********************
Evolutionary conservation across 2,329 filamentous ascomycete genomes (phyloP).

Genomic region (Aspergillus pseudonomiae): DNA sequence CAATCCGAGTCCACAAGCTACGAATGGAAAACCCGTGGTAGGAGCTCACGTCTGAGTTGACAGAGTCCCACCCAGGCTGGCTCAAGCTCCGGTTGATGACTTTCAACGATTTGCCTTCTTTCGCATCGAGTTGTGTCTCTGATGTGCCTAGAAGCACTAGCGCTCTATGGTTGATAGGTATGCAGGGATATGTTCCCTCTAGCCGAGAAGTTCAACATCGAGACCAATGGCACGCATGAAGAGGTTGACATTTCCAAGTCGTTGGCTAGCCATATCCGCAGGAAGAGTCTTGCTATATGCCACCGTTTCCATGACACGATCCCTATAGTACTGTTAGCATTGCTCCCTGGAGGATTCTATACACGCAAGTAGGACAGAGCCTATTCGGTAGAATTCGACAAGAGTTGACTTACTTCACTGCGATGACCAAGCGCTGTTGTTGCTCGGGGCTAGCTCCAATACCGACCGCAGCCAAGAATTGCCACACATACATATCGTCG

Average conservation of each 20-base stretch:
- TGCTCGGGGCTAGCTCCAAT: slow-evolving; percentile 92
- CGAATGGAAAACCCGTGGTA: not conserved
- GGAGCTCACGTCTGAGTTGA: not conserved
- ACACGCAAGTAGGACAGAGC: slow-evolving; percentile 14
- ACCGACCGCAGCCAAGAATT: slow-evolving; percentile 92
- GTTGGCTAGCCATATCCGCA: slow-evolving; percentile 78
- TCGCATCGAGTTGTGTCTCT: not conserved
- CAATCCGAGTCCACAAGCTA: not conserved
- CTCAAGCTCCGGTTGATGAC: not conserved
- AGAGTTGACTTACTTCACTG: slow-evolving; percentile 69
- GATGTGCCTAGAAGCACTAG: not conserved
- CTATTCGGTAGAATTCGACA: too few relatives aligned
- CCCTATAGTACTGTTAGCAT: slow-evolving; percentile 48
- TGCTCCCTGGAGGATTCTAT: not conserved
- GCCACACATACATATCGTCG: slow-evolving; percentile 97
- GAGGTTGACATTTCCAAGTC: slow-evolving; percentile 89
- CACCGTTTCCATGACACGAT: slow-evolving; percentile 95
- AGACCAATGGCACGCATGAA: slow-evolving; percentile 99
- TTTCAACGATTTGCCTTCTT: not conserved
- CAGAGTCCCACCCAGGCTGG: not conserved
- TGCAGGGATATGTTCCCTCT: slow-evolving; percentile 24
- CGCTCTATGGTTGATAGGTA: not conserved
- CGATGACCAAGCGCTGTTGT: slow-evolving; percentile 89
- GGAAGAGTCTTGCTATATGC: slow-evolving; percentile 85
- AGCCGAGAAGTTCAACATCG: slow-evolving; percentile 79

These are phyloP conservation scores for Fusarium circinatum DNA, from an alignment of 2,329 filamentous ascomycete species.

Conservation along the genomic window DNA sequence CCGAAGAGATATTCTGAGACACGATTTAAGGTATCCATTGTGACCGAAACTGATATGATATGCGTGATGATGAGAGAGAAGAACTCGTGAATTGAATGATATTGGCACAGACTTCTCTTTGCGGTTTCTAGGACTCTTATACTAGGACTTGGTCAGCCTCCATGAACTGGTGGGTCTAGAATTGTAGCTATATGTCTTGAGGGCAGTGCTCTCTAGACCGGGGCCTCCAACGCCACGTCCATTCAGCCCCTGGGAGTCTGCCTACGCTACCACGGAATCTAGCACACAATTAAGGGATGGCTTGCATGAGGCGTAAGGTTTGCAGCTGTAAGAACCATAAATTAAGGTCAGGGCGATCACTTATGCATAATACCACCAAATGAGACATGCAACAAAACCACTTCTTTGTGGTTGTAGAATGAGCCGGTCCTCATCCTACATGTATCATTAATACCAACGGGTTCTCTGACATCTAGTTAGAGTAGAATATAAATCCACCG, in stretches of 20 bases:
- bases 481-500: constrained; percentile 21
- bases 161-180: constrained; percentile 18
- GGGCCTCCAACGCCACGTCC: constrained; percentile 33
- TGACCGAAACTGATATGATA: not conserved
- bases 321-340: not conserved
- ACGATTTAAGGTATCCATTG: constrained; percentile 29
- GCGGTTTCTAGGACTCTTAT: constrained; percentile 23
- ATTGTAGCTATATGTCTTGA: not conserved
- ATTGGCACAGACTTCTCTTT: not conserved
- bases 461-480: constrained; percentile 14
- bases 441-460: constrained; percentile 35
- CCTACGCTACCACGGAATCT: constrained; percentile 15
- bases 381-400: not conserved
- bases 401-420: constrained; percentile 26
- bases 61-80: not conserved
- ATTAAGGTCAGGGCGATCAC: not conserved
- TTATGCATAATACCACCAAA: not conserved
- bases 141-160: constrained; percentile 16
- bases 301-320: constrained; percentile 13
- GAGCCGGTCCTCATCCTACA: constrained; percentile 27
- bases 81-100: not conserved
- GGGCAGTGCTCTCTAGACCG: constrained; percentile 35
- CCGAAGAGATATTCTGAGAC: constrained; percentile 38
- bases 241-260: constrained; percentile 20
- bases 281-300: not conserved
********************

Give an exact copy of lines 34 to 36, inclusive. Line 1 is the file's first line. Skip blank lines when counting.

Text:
- TGACCGAAACTGATATGATA: not conserved
- bases 321-340: not conserved
- ACGATTTAAGGTATCCATTG: constrained; percentile 29